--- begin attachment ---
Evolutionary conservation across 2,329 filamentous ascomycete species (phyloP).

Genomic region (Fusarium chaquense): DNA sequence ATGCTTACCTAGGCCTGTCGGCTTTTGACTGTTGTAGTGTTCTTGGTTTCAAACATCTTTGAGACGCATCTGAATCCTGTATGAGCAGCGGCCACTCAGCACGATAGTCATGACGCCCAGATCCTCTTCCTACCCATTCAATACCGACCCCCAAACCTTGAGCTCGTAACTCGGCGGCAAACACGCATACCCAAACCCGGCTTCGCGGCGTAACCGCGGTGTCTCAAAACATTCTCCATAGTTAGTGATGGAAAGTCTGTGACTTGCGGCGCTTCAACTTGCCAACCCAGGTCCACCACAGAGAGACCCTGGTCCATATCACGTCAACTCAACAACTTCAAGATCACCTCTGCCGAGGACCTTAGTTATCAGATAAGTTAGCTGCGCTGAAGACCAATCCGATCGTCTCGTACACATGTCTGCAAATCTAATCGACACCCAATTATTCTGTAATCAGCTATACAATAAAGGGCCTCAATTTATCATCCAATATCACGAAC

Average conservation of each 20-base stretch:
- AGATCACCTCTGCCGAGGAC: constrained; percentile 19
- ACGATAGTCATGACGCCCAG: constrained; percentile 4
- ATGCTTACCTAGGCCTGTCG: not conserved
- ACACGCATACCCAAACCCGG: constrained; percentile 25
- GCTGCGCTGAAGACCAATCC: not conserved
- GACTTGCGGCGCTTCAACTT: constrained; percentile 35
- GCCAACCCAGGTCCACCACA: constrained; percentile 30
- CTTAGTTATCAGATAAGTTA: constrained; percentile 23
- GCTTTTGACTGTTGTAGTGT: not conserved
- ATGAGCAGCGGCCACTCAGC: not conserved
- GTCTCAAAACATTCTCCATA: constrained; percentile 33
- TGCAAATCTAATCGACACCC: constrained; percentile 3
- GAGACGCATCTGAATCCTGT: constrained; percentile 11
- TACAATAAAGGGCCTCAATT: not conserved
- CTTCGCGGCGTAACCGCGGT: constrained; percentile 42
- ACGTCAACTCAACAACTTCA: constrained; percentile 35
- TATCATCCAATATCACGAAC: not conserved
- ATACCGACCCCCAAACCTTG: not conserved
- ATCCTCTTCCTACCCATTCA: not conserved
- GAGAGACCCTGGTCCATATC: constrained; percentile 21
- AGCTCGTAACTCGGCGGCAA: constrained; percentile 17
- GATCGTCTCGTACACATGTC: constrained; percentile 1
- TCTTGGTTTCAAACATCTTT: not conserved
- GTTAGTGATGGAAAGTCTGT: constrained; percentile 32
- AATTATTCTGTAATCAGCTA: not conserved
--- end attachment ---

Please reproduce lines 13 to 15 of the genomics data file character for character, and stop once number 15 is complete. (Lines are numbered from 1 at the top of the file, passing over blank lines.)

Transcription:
- ATGAGCAGCGGCCACTCAGC: not conserved
- GTCTCAAAACATTCTCCATA: constrained; percentile 33
- TGCAAATCTAATCGACACCC: constrained; percentile 3